Book Review: Dan Brown’s Inferno

The fourth installment in Dan Brown’s series with the main character of Robert Langdon definitely did not disappoint.  His newest book Inferno was entertaining, suspenseful, and not terribly inaccurate (although there were some inaccuracies).  The book is set in Italy (Florence and Venice) and one other country that I won’t name so that I won’t give away any spoilers.  Langdon awakens in a hospital believing he’s been shot but no remembering anything else from the recent events of the evening before.  The plot revolves around an altered image of Botticelli’s painting depicting Dante’s version of Hell from his masterpiece, The Inferno.  Langdon finds a small projector in his coat pocket that contains the image, which has been altered to reveal clues to a mystery–although not necessarily an ancient one.  Langdon, along with the typical cliché female sidekick, goes on a wild goose chase through Florence and Venice in search of the meaning of the painting and the clues left on the back of Dante’s death mask, which was stolen by a friend of Langdon’s.

The use of Dante’s Inferno as the main focus of the novel is done well by Brown as he uses this as an obsession of the villain of the novel.  Overall, the book had a very Angels and Demons feel since it revolves around something ancient yet modern in that Langdon is once again working to save the world from a disaster. Brown also obviously did his research before writing this one as far as literature and art are concerned (there are a few historical inaccuracies, but they do not detract from the enjoyment of the book).  I would also say that this book (up to the end) is much less controversial than some of Brown’s other books, and I would say that it is definitely Hollywood worthy.  The suspense and plot definitely will do well as a movie, so I hope to see one eventually just as I hope they come out with an illustrated version depicting some of the art work and literature just as they did with The DaVinci Code and Angel’s and Demons.  As far as the writing style, it is typical Brown and not a literary masterpiece, but a good read for the weekend (I finished it in about 2.5 days of slow reading trying to enjoy myself!).  It held my attention to the very end, but I was somewhat left unsatisfied by the ending as, in my opinion, some things were unresolved (sequel, maybe??).  But, overall, it was not a terrible ending, but it wasn’t satisfying, and the ending will definitely cause controversy in some who read it.  However, it should not stop you from picking up this summer thriller for a good beach or weekend read.  If you love Dante and/or Italy (as I definitely do!) you will enjoy Dan Brown’s latest thriller, Inferno.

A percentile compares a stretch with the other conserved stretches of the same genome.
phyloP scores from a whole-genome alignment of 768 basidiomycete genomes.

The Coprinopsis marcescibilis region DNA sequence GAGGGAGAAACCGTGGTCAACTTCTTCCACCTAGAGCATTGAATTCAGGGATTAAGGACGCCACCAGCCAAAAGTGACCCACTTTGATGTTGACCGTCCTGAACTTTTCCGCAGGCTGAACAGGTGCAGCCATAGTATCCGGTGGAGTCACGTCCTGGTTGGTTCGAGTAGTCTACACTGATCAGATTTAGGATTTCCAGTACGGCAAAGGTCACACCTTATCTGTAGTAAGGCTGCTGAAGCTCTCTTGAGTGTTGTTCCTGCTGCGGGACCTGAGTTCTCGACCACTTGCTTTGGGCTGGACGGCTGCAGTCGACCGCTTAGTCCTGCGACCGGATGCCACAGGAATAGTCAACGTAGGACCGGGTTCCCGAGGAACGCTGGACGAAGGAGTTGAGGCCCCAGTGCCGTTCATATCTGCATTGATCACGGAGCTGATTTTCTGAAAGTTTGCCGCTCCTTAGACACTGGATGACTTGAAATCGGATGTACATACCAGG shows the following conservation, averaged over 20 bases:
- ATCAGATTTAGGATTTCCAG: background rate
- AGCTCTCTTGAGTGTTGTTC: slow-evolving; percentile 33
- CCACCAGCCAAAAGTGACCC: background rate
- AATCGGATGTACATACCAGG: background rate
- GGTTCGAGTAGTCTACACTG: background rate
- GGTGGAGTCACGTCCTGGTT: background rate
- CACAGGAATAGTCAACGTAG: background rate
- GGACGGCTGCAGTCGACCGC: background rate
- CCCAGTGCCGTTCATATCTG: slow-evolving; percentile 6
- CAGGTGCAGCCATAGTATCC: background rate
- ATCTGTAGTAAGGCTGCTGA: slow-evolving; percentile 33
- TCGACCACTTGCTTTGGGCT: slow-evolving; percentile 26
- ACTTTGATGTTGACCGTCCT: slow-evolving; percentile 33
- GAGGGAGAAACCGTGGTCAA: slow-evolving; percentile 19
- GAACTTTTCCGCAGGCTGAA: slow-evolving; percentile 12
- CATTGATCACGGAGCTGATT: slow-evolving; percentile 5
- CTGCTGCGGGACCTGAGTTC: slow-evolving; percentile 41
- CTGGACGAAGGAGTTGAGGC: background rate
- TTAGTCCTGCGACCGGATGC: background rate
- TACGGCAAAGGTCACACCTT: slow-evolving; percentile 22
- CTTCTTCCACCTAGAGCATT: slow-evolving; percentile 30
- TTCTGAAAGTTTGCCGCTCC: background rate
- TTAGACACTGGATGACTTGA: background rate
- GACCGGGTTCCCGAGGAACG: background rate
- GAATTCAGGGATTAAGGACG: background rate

Coffee & Literature’s rating: B

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